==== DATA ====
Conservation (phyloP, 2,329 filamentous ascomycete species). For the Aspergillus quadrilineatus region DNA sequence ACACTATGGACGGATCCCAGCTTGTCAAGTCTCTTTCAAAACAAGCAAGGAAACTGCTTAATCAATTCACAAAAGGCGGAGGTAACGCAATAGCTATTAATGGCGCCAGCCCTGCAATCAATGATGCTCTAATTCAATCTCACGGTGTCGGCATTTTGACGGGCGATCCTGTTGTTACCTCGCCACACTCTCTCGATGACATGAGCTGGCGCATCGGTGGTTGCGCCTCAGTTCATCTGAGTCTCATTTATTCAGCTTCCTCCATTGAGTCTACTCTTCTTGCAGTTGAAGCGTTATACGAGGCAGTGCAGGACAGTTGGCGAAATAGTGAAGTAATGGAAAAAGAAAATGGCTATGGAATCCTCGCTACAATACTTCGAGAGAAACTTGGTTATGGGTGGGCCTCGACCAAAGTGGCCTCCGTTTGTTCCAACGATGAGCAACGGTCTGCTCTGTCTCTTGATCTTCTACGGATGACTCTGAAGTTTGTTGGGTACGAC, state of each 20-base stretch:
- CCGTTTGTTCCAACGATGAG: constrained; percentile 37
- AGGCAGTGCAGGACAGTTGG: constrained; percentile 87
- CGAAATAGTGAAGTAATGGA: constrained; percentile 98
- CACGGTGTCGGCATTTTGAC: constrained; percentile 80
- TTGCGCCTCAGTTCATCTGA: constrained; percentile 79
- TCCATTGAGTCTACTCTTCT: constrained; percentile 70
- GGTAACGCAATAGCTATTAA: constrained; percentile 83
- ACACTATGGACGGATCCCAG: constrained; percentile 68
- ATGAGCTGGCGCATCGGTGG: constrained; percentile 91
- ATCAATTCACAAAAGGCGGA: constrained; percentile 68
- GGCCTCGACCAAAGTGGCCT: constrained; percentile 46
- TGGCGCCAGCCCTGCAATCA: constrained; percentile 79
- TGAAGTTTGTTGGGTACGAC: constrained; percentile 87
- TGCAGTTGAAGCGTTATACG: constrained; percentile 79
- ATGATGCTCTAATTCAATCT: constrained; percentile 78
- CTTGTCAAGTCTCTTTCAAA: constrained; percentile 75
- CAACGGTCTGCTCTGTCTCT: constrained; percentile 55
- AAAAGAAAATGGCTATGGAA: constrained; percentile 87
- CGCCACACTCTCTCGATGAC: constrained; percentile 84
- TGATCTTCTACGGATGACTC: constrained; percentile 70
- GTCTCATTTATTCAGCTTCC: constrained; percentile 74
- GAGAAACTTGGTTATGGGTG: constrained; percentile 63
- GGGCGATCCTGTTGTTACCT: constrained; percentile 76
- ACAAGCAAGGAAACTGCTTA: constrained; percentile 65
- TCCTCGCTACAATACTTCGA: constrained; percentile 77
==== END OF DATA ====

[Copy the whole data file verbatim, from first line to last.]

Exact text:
Conservation (phyloP, 2,329 filamentous ascomycete species). For the Aspergillus quadrilineatus region DNA sequence ACACTATGGACGGATCCCAGCTTGTCAAGTCTCTTTCAAAACAAGCAAGGAAACTGCTTAATCAATTCACAAAAGGCGGAGGTAACGCAATAGCTATTAATGGCGCCAGCCCTGCAATCAATGATGCTCTAATTCAATCTCACGGTGTCGGCATTTTGACGGGCGATCCTGTTGTTACCTCGCCACACTCTCTCGATGACATGAGCTGGCGCATCGGTGGTTGCGCCTCAGTTCATCTGAGTCTCATTTATTCAGCTTCCTCCATTGAGTCTACTCTTCTTGCAGTTGAAGCGTTATACGAGGCAGTGCAGGACAGTTGGCGAAATAGTGAAGTAATGGAAAAAGAAAATGGCTATGGAATCCTCGCTACAATACTTCGAGAGAAACTTGGTTATGGGTGGGCCTCGACCAAAGTGGCCTCCGTTTGTTCCAACGATGAGCAACGGTCTGCTCTGTCTCTTGATCTTCTACGGATGACTCTGAAGTTTGTTGGGTACGAC, state of each 20-base stretch:
- CCGTTTGTTCCAACGATGAG: constrained; percentile 37
- AGGCAGTGCAGGACAGTTGG: constrained; percentile 87
- CGAAATAGTGAAGTAATGGA: constrained; percentile 98
- CACGGTGTCGGCATTTTGAC: constrained; percentile 80
- TTGCGCCTCAGTTCATCTGA: constrained; percentile 79
- TCCATTGAGTCTACTCTTCT: constrained; percentile 70
- GGTAACGCAATAGCTATTAA: constrained; percentile 83
- ACACTATGGACGGATCCCAG: constrained; percentile 68
- ATGAGCTGGCGCATCGGTGG: constrained; percentile 91
- ATCAATTCACAAAAGGCGGA: constrained; percentile 68
- GGCCTCGACCAAAGTGGCCT: constrained; percentile 46
- TGGCGCCAGCCCTGCAATCA: constrained; percentile 79
- TGAAGTTTGTTGGGTACGAC: constrained; percentile 87
- TGCAGTTGAAGCGTTATACG: constrained; percentile 79
- ATGATGCTCTAATTCAATCT: constrained; percentile 78
- CTTGTCAAGTCTCTTTCAAA: constrained; percentile 75
- CAACGGTCTGCTCTGTCTCT: constrained; percentile 55
- AAAAGAAAATGGCTATGGAA: constrained; percentile 87
- CGCCACACTCTCTCGATGAC: constrained; percentile 84
- TGATCTTCTACGGATGACTC: constrained; percentile 70
- GTCTCATTTATTCAGCTTCC: constrained; percentile 74
- GAGAAACTTGGTTATGGGTG: constrained; percentile 63
- GGGCGATCCTGTTGTTACCT: constrained; percentile 76
- ACAAGCAAGGAAACTGCTTA: constrained; percentile 65
- TCCTCGCTACAATACTTCGA: constrained; percentile 77